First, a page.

Vice President Kamala Harris claimed on Sunday that the United States’s “democracy” was the biggest national security challenge it faces.
During an interview with CBS News’s Face the Nation, host Margaret Brennan asked her which national security threat concerned her the most.
“Frankly, one of them is our democracy,” Harris replied in what appeared to be a misstatement.
However, the rest of her response did not make sense either.
“There is, I think, no question in the minds of people who are foreign policy experts that the year 2021 is not the year 2000,” Harris continued. “And we are embarking on a new era where the threats to our nation take many forms—including the threat of autocracies taking over and having outsized influence around the world.”
Later in the interview, she clarified that the U.S. needs to “fight for the integrity of our democracy.”
“[P]eople around the world watch what we do as America, because we have held ourselves out to be a model of the efficacy of the ability of a democracy to coexist with an economic strength and power,” she said.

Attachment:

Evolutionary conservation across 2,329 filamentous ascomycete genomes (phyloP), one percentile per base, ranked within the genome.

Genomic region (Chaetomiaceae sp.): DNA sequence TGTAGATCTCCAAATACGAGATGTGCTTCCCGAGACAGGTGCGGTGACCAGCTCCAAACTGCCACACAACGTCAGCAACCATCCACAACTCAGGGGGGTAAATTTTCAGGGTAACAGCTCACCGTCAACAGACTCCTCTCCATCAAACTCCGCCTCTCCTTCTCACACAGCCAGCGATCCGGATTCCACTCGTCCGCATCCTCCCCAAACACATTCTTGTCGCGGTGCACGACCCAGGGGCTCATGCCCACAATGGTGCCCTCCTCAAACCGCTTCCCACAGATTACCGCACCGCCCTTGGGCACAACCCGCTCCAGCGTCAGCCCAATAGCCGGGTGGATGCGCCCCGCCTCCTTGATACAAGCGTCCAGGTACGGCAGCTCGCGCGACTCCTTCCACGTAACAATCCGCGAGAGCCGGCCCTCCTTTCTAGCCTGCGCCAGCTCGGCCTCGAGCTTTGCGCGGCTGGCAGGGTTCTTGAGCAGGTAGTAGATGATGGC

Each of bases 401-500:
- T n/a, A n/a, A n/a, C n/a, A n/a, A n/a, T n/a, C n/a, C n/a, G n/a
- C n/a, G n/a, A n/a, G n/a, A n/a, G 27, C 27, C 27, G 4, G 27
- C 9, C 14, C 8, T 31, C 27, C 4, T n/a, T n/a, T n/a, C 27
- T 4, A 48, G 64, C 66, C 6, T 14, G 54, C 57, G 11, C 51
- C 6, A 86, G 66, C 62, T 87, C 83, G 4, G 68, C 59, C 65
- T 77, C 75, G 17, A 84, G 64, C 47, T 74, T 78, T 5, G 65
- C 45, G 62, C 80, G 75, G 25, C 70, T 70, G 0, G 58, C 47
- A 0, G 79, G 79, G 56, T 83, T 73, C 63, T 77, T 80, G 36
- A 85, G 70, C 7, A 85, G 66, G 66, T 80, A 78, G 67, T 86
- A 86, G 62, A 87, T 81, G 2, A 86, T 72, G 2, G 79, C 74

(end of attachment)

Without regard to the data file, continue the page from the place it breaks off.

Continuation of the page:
Harris went on to claim that U.S. democracy as we know it might end if Democrats are unable to pass a controversial voting rights bill that would undermine states’ efforts to secure their elections.
“Right now, we’re about to take ourselves off the map as a role model, if we let … people destroy one of the most important pillars of a democracy, which is free and fair elections,” Harris claimed.
Democratic leadership is hoping to end the Senate’s filibuster, a legislative stall tactic that requires the majority party to reach 60 votes in order to move forward with legislation, to pass the voting rights bill.
However, Sens. Joe Manchin, D-W.Va., and Kyrsten Sinema, D-Ariz., have previously said they would oppose any efforts to kill the filibuster.